At a meeting on December 8th in Brussels, TJN's John Christensen outlined this proposal to an assembled grouping from non-governmental and official bodies, and one participant raised his hand up to complain, along the lines of:
"we have only just started getting up to speed on all the other stuff you have been pushing. Now we have to get our heads around this one!"
Well, we are sorry if it's a lot to take on board. It's a lot for us too. But this problem is complicated - there's no getting around it - and we have to push forwards. This agenda is a big one.

Interestingly, at that same meeting Christensen had a long conversation with an FT editorial writer - about exactly, exactly this. Coincidence? We like to think not.


Tuesday, December 21, 2010

Links - Dec 21

Some links. Apologies for thin posting today.

When zombies win - Krugman
“Ireland,” declared George Osborne in 2006, “stands as a shining example of the art of the possible in long-term economic policymaking.” Whoops. It’s one thing to make deals to advance your goals; it’s another to open the door to zombie ideas. When you do that, the zombies end up eating your brain — and quite possibly your economy too.

MPs banned from US over Charterhouse Daily Nation (Kenya)
The US has slapped a blanket ban on up to 11 MPs who are members of the House Finance, Trade and Planning Committee which tabled a report, passed in parliament, that cleared the scandal-plagued Charterhouse Bank and called for its re-opening. Now there is a motion to expel the U.S. ambassador.

Clegg wants full tax transparency - IoM Today
Asked whether he viewed the Isle of Man as a tax haven, Nick Clegg, leader of the junior party in Britain’s coalition government, rejected the use of such ‘artificial labels’. Coward.

The World Bank’s Slippery Advocacy of Tax Cuts - Progressive Economics
On the World Bank’s doing business rankings. The best scores go to countries with both ultra-low tax rates and streamlined administration.

Rock of wages: online gaming keeps Gibraltar's residents at work - Guardian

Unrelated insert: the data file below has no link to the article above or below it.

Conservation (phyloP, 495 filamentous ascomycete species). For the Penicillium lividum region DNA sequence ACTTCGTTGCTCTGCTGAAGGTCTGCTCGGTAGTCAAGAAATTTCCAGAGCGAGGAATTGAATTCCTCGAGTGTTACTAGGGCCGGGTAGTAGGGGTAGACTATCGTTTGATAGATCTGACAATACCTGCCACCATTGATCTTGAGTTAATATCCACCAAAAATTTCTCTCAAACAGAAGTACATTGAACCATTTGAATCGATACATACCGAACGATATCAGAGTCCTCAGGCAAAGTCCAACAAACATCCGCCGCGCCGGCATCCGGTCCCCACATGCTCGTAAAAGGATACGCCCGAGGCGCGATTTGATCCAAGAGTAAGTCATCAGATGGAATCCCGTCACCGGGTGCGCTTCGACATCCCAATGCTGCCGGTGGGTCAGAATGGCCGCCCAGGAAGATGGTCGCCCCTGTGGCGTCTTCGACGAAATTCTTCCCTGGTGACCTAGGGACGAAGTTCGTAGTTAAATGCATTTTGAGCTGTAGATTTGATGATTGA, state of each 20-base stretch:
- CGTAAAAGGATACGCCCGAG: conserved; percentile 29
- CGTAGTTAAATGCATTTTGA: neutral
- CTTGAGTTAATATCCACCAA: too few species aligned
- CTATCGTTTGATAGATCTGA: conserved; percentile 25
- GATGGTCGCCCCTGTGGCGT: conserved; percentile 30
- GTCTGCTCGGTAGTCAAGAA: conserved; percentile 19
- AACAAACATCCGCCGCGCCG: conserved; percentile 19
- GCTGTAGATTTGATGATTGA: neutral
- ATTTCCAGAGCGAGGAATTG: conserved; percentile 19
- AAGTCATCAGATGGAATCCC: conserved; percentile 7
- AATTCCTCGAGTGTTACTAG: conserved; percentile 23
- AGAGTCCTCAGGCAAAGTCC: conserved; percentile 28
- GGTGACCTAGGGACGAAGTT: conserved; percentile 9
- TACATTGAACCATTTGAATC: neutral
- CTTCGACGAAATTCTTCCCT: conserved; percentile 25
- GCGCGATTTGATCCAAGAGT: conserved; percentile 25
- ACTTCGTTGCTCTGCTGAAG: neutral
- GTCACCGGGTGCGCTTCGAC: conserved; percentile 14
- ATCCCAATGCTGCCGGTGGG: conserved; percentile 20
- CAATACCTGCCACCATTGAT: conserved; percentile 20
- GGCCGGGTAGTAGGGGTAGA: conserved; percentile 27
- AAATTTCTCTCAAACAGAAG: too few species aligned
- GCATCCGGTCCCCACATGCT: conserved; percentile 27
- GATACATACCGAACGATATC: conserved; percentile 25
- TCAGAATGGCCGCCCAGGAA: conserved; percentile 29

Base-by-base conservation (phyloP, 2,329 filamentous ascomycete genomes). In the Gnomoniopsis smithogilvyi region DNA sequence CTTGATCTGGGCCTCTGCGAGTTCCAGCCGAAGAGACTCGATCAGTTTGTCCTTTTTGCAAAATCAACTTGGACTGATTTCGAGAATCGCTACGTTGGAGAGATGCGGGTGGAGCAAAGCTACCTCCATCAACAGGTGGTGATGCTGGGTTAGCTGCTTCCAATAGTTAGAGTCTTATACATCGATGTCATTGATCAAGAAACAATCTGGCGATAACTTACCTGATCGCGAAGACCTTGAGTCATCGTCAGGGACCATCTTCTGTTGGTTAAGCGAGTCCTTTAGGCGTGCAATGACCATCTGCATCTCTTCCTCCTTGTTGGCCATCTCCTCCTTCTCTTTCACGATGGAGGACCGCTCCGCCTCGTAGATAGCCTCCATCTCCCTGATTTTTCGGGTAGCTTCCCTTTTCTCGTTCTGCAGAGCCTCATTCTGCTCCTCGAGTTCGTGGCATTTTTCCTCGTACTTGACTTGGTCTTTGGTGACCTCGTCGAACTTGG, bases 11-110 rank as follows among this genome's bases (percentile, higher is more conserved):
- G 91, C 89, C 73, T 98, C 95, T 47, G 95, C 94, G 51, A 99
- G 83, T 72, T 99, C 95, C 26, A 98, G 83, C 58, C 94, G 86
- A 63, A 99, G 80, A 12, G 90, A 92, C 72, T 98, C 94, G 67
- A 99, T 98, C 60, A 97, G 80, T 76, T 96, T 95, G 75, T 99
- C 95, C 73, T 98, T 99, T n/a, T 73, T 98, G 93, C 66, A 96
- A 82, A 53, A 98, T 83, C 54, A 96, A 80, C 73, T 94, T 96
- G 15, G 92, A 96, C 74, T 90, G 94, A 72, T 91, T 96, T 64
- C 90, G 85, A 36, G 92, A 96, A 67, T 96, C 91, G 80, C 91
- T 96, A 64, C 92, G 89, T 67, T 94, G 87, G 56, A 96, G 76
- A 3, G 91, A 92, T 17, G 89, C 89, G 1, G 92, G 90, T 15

Gibraltar's gambler-friendly laws and tax regimes are turning it into a virtual Las Vegas. while British-based web operations paid a 15% gross profits tax and a 10% racing industry levy, offshore operators paid as little as 1.5% in tax . Under EU legal challenge, taxes will now rise, but “Nobody will leave.” An estimated 200,000 Spaniards bet €575m online in 2009. Unless they are honest enough to declare them, they pay no taxes on their winnings. Straightforward criminal abuse, courtesy of a UK Overseas Territory.

Proposal to Mauritius for Clampdown on Fund Transfers Outlook India
Concerned over high volume of black money routing to the country as investment, New Delhi has approached the Mauritius government to curb such fund transfer. These officials will have to be incorruptible, and will need rocks in their head the size of Gibraltar if they are to resist the repression, lures, pressures and blandishments they will face on a daily basis.

UK tax authorities morale at rock bottom - PCS
Years of cuts and under-resourcing at HM Revenue and Customs have led to rock-bottom morale, with staff saying they have little confidence in their senior managers. In the latest departmental staff survey (pdf), only 11% of respondents expressed any positive confidence in senior managers’ decisions, with just 12% believing HMRC is managed well and only 15% believing the senior management team has a clear vision for the future.